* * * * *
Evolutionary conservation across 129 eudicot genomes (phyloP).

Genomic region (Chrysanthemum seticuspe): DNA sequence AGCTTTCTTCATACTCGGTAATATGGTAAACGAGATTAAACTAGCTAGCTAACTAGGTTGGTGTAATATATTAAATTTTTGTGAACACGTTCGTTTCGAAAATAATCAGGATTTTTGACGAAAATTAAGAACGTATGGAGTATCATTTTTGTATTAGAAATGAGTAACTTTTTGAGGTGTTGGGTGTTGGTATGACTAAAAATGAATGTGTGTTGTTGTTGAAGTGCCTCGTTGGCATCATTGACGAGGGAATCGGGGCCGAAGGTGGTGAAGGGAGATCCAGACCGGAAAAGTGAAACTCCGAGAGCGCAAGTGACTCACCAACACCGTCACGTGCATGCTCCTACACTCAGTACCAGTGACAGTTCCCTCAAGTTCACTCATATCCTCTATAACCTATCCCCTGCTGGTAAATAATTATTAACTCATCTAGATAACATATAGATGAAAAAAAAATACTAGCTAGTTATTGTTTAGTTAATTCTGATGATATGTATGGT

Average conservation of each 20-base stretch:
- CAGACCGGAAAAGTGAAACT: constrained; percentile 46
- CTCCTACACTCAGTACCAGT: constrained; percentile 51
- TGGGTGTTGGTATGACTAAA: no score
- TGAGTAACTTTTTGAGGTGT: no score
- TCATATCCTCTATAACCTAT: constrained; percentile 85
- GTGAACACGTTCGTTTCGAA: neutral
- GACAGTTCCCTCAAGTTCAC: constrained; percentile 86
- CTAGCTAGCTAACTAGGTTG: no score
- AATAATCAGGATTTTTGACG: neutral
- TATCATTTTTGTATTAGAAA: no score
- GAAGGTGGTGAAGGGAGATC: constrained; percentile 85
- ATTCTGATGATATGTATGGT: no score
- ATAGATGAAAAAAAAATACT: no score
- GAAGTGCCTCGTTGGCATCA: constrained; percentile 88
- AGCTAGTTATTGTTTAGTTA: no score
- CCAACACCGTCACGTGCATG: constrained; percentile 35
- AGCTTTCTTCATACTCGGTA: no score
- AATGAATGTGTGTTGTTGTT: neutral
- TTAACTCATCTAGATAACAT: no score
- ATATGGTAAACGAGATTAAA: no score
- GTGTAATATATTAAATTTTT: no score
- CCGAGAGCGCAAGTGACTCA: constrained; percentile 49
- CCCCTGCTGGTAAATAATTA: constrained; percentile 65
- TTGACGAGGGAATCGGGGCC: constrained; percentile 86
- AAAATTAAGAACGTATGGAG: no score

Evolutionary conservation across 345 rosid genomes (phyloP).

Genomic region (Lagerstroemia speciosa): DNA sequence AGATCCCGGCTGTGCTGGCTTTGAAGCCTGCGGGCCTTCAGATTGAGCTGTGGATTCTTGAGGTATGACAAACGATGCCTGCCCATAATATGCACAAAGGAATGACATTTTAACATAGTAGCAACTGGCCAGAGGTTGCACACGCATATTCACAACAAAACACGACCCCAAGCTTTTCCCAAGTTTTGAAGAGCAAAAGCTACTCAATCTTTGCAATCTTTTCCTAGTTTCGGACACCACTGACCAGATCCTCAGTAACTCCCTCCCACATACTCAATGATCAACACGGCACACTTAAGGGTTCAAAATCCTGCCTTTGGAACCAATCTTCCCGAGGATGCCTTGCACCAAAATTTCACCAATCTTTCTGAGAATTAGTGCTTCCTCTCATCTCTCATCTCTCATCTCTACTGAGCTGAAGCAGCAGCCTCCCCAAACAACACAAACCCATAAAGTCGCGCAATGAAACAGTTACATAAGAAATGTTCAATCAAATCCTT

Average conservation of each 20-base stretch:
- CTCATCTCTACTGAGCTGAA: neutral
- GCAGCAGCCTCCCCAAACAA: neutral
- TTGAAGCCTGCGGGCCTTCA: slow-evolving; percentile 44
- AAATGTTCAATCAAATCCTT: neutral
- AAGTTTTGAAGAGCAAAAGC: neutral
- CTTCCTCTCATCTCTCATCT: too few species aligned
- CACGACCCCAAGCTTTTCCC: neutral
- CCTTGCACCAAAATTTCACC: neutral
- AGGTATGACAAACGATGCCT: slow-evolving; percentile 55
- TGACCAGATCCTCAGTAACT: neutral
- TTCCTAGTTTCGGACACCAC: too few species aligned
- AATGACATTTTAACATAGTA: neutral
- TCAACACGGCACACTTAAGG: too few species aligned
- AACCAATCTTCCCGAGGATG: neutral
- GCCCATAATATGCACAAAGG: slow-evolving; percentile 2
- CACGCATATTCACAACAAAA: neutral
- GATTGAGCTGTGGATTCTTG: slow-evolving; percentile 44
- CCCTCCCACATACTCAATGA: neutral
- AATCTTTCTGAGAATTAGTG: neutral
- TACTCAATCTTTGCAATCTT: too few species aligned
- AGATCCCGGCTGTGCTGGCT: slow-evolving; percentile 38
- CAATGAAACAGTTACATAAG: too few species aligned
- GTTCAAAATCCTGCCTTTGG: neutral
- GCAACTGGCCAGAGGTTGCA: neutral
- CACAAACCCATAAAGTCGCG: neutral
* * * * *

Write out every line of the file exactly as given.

Evolutionary conservation across 129 eudicot genomes (phyloP).

Genomic region (Chrysanthemum seticuspe): DNA sequence AGCTTTCTTCATACTCGGTAATATGGTAAACGAGATTAAACTAGCTAGCTAACTAGGTTGGTGTAATATATTAAATTTTTGTGAACACGTTCGTTTCGAAAATAATCAGGATTTTTGACGAAAATTAAGAACGTATGGAGTATCATTTTTGTATTAGAAATGAGTAACTTTTTGAGGTGTTGGGTGTTGGTATGACTAAAAATGAATGTGTGTTGTTGTTGAAGTGCCTCGTTGGCATCATTGACGAGGGAATCGGGGCCGAAGGTGGTGAAGGGAGATCCAGACCGGAAAAGTGAAACTCCGAGAGCGCAAGTGACTCACCAACACCGTCACGTGCATGCTCCTACACTCAGTACCAGTGACAGTTCCCTCAAGTTCACTCATATCCTCTATAACCTATCCCCTGCTGGTAAATAATTATTAACTCATCTAGATAACATATAGATGAAAAAAAAATACTAGCTAGTTATTGTTTAGTTAATTCTGATGATATGTATGGT

Average conservation of each 20-base stretch:
- CAGACCGGAAAAGTGAAACT: constrained; percentile 46
- CTCCTACACTCAGTACCAGT: constrained; percentile 51
- TGGGTGTTGGTATGACTAAA: no score
- TGAGTAACTTTTTGAGGTGT: no score
- TCATATCCTCTATAACCTAT: constrained; percentile 85
- GTGAACACGTTCGTTTCGAA: neutral
- GACAGTTCCCTCAAGTTCAC: constrained; percentile 86
- CTAGCTAGCTAACTAGGTTG: no score
- AATAATCAGGATTTTTGACG: neutral
- TATCATTTTTGTATTAGAAA: no score
- GAAGGTGGTGAAGGGAGATC: constrained; percentile 85
- ATTCTGATGATATGTATGGT: no score
- ATAGATGAAAAAAAAATACT: no score
- GAAGTGCCTCGTTGGCATCA: constrained; percentile 88
- AGCTAGTTATTGTTTAGTTA: no score
- CCAACACCGTCACGTGCATG: constrained; percentile 35
- AGCTTTCTTCATACTCGGTA: no score
- AATGAATGTGTGTTGTTGTT: neutral
- TTAACTCATCTAGATAACAT: no score
- ATATGGTAAACGAGATTAAA: no score
- GTGTAATATATTAAATTTTT: no score
- CCGAGAGCGCAAGTGACTCA: constrained; percentile 49
- CCCCTGCTGGTAAATAATTA: constrained; percentile 65
- TTGACGAGGGAATCGGGGCC: constrained; percentile 86
- AAAATTAAGAACGTATGGAG: no score

Evolutionary conservation across 345 rosid genomes (phyloP).

Genomic region (Lagerstroemia speciosa): DNA sequence AGATCCCGGCTGTGCTGGCTTTGAAGCCTGCGGGCCTTCAGATTGAGCTGTGGATTCTTGAGGTATGACAAACGATGCCTGCCCATAATATGCACAAAGGAATGACATTTTAACATAGTAGCAACTGGCCAGAGGTTGCACACGCATATTCACAACAAAACACGACCCCAAGCTTTTCCCAAGTTTTGAAGAGCAAAAGCTACTCAATCTTTGCAATCTTTTCCTAGTTTCGGACACCACTGACCAGATCCTCAGTAACTCCCTCCCACATACTCAATGATCAACACGGCACACTTAAGGGTTCAAAATCCTGCCTTTGGAACCAATCTTCCCGAGGATGCCTTGCACCAAAATTTCACCAATCTTTCTGAGAATTAGTGCTTCCTCTCATCTCTCATCTCTCATCTCTACTGAGCTGAAGCAGCAGCCTCCCCAAACAACACAAACCCATAAAGTCGCGCAATGAAACAGTTACATAAGAAATGTTCAATCAAATCCTT

Average conservation of each 20-base stretch:
- CTCATCTCTACTGAGCTGAA: neutral
- GCAGCAGCCTCCCCAAACAA: neutral
- TTGAAGCCTGCGGGCCTTCA: slow-evolving; percentile 44
- AAATGTTCAATCAAATCCTT: neutral
- AAGTTTTGAAGAGCAAAAGC: neutral
- CTTCCTCTCATCTCTCATCT: too few species aligned
- CACGACCCCAAGCTTTTCCC: neutral
- CCTTGCACCAAAATTTCACC: neutral
- AGGTATGACAAACGATGCCT: slow-evolving; percentile 55
- TGACCAGATCCTCAGTAACT: neutral
- TTCCTAGTTTCGGACACCAC: too few species aligned
- AATGACATTTTAACATAGTA: neutral
- TCAACACGGCACACTTAAGG: too few species aligned
- AACCAATCTTCCCGAGGATG: neutral
- GCCCATAATATGCACAAAGG: slow-evolving; percentile 2
- CACGCATATTCACAACAAAA: neutral
- GATTGAGCTGTGGATTCTTG: slow-evolving; percentile 44
- CCCTCCCACATACTCAATGA: neutral
- AATCTTTCTGAGAATTAGTG: neutral
- TACTCAATCTTTGCAATCTT: too few species aligned
- AGATCCCGGCTGTGCTGGCT: slow-evolving; percentile 38
- CAATGAAACAGTTACATAAG: too few species aligned
- GTTCAAAATCCTGCCTTTGG: neutral
- GCAACTGGCCAGAGGTTGCA: neutral
- CACAAACCCATAAAGTCGCG: neutral